AGL are also spruiking about the idea of a “virtual power plant”, where they could tap into the battery storage systems of, say, a million customers.
3. Telstra getting into solar and battery storage
Telstra see solar power and battery storage being bundled with phone and the internet in one service.
- “We see energy as relevant to our Connected Home strategy, where more and more machines are connected in what is called the Internet of Things,” Telstra’s head of new business, Cynthia Whelan says in her corporate blog.
“We are looking at the opportunities to help customers monitor and manage many different aspects of the home, including energy.”
They reckon they are better at servicing customers than the energy utilities.
4. Why batteries will not cause mass defection from grid
Simon Hackett of Redflow thinks homes with batteries will stay connected to the grid. The prospect of sitting in the dark during a week of rain is one reason. Also batteries may not be able to supply your peak demand fast enough. That could ruin a party!
Moreover utilities could benefit and pay for access to home batteries to supply peak power and stabilise the grid.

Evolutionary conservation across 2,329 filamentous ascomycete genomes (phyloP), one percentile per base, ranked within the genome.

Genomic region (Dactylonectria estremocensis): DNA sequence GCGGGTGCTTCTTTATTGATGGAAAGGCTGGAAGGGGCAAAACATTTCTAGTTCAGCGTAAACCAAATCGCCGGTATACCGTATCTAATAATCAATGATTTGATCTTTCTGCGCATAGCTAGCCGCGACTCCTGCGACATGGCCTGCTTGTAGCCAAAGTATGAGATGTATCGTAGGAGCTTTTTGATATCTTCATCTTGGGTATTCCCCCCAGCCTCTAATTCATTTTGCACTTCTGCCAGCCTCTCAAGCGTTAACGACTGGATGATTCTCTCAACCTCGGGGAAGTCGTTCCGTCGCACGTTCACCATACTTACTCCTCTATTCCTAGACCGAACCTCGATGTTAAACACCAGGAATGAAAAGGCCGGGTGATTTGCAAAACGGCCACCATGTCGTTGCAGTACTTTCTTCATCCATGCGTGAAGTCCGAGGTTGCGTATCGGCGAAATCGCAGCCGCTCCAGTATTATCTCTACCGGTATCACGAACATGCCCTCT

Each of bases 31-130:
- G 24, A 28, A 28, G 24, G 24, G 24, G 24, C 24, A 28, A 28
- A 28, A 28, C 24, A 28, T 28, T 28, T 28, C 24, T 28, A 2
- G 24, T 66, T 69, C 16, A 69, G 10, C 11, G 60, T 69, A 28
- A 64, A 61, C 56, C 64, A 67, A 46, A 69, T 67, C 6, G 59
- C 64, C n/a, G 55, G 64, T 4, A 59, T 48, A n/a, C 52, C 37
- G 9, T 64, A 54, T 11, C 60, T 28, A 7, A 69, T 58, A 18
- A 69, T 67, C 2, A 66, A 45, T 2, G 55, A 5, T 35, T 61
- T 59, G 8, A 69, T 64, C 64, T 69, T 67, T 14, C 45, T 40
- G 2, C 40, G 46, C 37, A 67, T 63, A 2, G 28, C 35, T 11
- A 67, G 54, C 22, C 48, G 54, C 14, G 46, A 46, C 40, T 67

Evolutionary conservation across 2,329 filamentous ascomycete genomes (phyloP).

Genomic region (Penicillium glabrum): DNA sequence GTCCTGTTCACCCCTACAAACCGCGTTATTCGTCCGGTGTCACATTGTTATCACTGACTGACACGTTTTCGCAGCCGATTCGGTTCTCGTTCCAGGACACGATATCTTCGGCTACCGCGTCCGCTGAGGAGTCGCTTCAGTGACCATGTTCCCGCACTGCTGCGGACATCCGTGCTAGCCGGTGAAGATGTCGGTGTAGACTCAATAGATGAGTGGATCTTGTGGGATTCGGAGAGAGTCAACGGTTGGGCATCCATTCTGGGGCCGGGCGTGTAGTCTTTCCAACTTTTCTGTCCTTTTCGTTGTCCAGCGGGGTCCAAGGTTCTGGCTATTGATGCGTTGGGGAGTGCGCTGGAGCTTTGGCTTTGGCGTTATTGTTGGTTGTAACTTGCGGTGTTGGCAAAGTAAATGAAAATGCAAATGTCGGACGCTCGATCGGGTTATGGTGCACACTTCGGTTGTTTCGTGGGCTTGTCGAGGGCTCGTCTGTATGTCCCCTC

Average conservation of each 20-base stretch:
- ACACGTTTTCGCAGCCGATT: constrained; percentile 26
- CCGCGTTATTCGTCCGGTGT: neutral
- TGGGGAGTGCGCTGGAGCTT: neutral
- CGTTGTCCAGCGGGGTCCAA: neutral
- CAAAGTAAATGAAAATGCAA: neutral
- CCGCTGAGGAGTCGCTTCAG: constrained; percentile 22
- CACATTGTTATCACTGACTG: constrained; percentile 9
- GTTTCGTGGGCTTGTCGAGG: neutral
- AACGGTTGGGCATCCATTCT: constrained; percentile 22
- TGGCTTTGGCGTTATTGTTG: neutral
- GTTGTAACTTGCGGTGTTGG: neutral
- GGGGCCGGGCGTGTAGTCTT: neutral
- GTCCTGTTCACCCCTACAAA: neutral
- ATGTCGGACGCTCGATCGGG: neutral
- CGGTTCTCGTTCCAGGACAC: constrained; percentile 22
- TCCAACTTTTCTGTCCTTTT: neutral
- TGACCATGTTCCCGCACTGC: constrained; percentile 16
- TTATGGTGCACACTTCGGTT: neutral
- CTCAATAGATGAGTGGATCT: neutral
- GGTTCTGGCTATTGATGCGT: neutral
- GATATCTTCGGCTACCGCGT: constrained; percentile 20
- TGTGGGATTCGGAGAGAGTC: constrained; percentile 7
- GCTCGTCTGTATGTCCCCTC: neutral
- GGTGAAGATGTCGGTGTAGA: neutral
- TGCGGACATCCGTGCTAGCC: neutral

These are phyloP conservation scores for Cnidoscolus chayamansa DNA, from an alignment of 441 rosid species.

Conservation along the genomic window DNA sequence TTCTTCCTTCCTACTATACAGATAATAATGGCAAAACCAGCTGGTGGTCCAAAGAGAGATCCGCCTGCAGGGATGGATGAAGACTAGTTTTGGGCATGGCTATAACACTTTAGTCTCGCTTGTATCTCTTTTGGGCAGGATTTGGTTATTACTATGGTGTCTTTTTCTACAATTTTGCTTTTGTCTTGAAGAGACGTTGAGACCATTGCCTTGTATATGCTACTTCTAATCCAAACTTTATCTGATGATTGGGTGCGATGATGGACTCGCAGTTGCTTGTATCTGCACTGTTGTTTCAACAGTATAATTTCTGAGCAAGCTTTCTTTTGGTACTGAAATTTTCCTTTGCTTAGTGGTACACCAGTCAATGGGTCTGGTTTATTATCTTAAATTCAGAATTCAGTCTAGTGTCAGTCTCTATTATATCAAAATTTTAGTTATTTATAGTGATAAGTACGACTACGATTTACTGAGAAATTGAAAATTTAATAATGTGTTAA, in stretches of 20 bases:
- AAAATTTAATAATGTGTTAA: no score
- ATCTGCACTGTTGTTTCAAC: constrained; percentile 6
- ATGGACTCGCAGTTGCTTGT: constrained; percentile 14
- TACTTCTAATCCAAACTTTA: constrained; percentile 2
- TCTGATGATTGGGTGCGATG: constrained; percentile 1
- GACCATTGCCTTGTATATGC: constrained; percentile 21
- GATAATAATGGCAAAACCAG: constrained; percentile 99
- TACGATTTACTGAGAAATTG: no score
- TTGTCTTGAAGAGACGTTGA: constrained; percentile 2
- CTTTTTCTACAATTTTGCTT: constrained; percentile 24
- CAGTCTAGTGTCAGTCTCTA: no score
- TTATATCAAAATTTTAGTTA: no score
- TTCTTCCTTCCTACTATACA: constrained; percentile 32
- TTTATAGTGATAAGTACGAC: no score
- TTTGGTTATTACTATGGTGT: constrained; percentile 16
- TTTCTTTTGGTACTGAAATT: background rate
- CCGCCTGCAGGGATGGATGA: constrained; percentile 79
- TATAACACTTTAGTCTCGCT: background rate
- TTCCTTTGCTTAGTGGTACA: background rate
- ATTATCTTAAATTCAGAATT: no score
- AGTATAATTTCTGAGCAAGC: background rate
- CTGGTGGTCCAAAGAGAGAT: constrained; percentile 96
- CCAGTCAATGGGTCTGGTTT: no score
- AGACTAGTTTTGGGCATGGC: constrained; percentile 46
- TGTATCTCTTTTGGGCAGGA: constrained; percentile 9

The key is batteries attached to internet-enabled control electronics in homes.
5. The world is awash with oil
Oil producers, refiners and traders are delivering the same message:
- There are few reasons for optimism. The world is awash with oil. The market is overwhelmingly bearish.
Supply exceeds demand by about 1.7 million barrels a day. Tanks are full and tankers are being hired, filled with oil and anchored.
- Prices will stay low for up to a decade as Chinese economic growth slows and the U.S. shale industry acts as a cap on any rally, according to Ian Taylor, chief executive officer of Vitol Group, the world’s largest independent oil trader. Even refiners, whose profits have held up better than expected, are seeing a worsening outlook.
Here’s the recent price:
And this is how it looked leading up to that dip at the end of 2012:
Yet BP’s annual energy outlook has barely changed after the Paris talks. Emissions will now rise by 23% by 2035, rather than the 25% increase it expected a year ago. Demand for oil will increase, it says.